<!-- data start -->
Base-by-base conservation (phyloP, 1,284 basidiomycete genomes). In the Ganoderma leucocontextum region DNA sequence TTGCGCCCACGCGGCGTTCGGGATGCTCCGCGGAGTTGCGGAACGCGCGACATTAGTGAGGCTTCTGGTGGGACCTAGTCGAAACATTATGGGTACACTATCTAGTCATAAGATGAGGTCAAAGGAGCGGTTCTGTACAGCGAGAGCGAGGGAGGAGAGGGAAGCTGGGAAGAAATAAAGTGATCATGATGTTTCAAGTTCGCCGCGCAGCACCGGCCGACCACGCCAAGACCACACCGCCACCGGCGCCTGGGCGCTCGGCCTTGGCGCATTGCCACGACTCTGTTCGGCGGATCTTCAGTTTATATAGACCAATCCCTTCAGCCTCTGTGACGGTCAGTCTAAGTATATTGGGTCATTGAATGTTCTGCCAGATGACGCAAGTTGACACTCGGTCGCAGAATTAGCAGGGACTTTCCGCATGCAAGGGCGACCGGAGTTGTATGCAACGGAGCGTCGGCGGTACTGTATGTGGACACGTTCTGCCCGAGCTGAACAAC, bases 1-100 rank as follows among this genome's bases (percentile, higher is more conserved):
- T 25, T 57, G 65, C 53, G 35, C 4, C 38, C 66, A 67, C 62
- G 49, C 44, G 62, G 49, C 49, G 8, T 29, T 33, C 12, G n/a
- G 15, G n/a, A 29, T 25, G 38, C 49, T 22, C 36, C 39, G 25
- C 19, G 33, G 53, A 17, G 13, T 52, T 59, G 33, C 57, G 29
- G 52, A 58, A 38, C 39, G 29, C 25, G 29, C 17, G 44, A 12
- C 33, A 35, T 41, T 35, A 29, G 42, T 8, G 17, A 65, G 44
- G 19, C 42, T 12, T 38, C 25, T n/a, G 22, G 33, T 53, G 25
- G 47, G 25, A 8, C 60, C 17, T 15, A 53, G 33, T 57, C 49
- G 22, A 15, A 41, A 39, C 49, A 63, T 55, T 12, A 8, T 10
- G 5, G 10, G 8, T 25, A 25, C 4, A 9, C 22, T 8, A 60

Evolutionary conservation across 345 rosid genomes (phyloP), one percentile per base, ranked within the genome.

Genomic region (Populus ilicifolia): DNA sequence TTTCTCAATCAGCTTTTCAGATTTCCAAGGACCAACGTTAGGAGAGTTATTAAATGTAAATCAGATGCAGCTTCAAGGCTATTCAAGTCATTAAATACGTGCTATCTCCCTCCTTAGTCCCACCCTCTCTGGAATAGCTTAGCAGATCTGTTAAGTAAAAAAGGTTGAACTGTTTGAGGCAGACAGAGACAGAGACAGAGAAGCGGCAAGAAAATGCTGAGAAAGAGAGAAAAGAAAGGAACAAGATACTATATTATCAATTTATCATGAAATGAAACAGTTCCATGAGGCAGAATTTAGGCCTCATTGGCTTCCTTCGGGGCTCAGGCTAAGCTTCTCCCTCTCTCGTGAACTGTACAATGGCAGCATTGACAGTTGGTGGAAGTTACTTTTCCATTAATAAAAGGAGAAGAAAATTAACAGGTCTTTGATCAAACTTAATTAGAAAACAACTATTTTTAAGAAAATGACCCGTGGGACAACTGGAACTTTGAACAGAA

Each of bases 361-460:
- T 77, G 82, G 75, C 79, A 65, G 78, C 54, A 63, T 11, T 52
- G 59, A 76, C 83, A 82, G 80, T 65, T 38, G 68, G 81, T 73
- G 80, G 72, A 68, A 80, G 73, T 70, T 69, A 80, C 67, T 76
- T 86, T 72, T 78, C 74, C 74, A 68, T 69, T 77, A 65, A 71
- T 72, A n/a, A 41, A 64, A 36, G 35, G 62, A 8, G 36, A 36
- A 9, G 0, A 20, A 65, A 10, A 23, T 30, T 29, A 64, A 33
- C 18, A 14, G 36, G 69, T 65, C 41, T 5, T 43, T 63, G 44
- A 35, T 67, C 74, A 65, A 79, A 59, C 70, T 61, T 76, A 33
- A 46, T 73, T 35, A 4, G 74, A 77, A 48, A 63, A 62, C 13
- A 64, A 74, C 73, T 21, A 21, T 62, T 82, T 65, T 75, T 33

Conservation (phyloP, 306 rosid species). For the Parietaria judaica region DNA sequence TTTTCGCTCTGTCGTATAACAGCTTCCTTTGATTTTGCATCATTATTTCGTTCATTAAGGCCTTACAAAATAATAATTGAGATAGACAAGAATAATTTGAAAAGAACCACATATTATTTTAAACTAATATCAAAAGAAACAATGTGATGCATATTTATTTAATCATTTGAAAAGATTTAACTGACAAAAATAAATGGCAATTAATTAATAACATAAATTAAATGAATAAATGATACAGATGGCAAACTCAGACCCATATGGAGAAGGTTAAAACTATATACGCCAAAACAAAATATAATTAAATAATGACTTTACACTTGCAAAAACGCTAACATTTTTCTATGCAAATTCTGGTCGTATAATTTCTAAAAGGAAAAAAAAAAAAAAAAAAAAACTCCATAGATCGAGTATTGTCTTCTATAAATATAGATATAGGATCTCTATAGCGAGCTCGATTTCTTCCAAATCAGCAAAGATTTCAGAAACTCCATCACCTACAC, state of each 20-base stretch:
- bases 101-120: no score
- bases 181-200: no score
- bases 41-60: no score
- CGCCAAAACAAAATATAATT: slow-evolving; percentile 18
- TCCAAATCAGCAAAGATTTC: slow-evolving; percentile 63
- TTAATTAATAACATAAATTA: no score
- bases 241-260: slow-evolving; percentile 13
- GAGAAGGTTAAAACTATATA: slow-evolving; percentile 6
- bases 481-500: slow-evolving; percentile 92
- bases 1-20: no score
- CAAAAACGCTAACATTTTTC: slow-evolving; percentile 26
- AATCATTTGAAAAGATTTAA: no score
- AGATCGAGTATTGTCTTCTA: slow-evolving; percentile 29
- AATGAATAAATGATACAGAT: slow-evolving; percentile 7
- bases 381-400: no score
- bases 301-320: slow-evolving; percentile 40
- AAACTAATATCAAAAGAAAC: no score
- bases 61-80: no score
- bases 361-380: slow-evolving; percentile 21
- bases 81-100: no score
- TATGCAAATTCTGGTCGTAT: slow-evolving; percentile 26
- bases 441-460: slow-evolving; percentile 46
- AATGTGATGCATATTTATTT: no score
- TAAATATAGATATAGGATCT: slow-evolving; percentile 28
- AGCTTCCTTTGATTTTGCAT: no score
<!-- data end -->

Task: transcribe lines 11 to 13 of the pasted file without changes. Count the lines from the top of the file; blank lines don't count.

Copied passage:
- G 5, G 10, G 8, T 25, A 25, C 4, A 9, C 22, T 8, A 60

Evolutionary conservation across 345 rosid genomes (phyloP), one percentile per base, ranked within the genome.

Genomic region (Populus ilicifolia): DNA sequence TTTCTCAATCAGCTTTTCAGATTTCCAAGGACCAACGTTAGGAGAGTTATTAAATGTAAATCAGATGCAGCTTCAAGGCTATTCAAGTCATTAAATACGTGCTATCTCCCTCCTTAGTCCCACCCTCTCTGGAATAGCTTAGCAGATCTGTTAAGTAAAAAAGGTTGAACTGTTTGAGGCAGACAGAGACAGAGACAGAGAAGCGGCAAGAAAATGCTGAGAAAGAGAGAAAAGAAAGGAACAAGATACTATATTATCAATTTATCATGAAATGAAACAGTTCCATGAGGCAGAATTTAGGCCTCATTGGCTTCCTTCGGGGCTCAGGCTAAGCTTCTCCCTCTCTCGTGAACTGTACAATGGCAGCATTGACAGTTGGTGGAAGTTACTTTTCCATTAATAAAAGGAGAAGAAAATTAACAGGTCTTTGATCAAACTTAATTAGAAAACAACTATTTTTAAGAAAATGACCCGTGGGACAACTGGAACTTTGAACAGAA